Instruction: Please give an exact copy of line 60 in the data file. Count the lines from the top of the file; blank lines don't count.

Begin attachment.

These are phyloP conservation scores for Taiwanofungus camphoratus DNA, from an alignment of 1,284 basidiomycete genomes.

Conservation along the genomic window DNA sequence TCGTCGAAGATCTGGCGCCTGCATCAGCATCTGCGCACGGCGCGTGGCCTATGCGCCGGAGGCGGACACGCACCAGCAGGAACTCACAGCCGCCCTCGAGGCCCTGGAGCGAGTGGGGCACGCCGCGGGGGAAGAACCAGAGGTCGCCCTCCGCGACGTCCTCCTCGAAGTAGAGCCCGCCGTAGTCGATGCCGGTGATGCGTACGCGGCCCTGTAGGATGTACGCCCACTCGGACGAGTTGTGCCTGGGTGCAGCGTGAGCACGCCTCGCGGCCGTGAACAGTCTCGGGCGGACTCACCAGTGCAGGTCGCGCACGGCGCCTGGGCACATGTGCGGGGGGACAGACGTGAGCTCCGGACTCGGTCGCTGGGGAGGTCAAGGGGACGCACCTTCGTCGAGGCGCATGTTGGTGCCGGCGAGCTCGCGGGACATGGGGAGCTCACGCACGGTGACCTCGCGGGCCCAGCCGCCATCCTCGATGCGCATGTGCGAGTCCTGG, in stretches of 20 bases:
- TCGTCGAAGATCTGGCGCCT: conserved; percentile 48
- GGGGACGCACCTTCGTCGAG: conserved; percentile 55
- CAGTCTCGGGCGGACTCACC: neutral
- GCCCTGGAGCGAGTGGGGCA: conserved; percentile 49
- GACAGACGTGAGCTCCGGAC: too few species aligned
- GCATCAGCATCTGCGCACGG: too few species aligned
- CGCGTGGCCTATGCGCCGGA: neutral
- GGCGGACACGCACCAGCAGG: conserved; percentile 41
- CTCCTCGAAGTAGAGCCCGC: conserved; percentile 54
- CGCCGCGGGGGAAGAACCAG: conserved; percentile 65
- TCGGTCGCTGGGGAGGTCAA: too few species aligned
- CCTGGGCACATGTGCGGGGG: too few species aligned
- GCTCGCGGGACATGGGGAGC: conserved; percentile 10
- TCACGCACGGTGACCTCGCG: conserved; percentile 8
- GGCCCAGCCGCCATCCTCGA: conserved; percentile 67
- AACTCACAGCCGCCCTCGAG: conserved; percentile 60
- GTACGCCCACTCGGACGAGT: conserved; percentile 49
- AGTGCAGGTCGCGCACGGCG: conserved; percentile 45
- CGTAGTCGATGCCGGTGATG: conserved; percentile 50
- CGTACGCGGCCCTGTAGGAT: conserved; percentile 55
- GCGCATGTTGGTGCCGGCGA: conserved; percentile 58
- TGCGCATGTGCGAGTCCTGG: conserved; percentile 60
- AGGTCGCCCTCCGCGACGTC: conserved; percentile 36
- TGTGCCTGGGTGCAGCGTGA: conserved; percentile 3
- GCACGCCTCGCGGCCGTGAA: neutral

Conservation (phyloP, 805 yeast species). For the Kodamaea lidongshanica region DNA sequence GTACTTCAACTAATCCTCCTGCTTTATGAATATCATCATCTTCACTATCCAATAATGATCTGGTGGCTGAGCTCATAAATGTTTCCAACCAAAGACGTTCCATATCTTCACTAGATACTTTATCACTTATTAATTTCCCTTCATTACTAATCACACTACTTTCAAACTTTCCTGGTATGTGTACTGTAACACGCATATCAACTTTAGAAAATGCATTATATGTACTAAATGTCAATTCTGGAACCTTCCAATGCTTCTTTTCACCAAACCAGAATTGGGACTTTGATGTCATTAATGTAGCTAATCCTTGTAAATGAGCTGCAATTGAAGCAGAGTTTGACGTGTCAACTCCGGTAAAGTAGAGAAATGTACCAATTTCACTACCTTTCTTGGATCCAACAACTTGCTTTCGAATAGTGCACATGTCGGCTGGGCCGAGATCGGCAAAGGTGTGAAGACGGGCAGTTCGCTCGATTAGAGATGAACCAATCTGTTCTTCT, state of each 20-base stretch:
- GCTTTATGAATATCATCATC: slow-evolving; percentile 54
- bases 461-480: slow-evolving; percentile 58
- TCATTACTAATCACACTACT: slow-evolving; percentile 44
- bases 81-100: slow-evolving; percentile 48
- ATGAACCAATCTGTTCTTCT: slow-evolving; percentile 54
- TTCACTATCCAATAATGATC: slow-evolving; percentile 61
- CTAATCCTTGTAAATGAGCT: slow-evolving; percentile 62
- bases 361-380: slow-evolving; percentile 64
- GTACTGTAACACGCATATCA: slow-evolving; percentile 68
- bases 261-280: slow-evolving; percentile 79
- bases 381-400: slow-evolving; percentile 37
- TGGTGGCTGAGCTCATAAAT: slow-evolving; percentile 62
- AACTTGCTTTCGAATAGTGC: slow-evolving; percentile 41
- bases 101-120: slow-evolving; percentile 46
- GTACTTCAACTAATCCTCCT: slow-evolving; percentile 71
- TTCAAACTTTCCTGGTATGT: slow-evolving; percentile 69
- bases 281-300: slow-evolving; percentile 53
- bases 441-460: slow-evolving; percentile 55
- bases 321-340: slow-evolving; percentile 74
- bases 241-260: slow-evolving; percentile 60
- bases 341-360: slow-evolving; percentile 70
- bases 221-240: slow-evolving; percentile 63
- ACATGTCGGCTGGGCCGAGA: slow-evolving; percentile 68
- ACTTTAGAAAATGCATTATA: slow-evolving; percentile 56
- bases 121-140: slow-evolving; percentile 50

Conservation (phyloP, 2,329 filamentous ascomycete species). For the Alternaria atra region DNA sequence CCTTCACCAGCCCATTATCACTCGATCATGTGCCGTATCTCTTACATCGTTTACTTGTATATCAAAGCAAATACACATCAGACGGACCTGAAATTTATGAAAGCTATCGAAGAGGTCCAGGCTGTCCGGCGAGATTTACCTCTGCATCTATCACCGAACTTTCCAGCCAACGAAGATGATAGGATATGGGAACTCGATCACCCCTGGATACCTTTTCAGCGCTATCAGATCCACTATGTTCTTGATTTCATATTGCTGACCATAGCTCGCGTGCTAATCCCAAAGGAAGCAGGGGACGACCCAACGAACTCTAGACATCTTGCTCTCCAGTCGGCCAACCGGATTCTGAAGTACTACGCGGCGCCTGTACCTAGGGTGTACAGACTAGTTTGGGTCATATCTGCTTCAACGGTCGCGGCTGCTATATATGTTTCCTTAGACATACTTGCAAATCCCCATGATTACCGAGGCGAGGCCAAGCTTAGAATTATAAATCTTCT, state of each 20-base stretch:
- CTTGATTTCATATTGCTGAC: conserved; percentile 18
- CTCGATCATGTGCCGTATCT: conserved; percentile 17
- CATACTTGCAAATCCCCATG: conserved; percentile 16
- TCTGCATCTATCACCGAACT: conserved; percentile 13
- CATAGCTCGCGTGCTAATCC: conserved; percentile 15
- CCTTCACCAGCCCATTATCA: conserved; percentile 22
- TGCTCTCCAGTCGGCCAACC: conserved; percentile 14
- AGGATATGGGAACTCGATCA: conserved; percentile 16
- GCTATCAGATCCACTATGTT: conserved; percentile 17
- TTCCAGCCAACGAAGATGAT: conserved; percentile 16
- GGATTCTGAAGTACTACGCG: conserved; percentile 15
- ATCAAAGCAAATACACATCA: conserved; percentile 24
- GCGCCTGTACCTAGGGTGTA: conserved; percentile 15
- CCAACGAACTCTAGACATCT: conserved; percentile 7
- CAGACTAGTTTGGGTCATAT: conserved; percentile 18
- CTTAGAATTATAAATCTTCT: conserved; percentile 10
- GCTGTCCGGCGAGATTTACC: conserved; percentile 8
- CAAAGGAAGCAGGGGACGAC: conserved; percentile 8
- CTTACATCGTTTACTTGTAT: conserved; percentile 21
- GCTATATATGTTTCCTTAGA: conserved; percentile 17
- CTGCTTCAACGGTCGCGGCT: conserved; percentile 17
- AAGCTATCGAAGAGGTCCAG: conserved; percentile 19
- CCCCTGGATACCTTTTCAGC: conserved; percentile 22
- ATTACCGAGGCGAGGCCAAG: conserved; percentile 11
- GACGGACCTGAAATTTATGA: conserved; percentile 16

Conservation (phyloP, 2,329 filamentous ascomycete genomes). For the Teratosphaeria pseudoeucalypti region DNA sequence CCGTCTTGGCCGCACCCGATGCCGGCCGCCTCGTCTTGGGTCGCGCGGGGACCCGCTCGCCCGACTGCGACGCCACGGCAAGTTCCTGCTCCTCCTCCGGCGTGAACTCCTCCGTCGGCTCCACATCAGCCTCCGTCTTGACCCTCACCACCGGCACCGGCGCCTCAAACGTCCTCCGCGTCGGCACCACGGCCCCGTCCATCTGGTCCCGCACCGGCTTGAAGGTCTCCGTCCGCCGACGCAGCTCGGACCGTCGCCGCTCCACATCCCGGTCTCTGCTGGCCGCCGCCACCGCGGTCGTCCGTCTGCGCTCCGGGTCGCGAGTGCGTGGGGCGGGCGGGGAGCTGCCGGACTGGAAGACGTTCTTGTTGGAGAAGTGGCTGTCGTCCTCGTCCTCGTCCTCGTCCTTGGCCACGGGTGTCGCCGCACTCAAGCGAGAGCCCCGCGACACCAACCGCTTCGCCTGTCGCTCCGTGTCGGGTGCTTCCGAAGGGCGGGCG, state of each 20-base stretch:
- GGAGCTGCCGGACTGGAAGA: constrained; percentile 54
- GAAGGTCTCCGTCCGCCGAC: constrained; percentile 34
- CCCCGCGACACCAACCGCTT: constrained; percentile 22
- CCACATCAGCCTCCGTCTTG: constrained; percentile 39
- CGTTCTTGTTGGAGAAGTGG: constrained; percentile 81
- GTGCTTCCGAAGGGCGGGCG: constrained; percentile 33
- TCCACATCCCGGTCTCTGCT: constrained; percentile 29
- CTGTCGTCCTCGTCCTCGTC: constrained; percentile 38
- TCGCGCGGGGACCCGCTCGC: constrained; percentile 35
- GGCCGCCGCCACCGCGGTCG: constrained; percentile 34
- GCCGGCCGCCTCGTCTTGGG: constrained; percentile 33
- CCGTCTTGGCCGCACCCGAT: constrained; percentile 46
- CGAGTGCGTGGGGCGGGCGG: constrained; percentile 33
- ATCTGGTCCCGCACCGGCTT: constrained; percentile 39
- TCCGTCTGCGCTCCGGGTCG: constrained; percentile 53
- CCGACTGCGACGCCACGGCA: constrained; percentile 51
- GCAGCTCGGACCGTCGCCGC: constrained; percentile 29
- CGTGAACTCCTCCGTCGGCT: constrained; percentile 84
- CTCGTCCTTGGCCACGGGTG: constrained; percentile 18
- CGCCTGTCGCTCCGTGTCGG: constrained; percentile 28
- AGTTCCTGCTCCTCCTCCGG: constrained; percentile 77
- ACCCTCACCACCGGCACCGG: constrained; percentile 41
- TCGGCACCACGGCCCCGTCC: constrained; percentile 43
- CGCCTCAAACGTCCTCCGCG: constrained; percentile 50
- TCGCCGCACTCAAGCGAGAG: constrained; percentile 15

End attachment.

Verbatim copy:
- CCTTCACCAGCCCATTATCA: conserved; percentile 22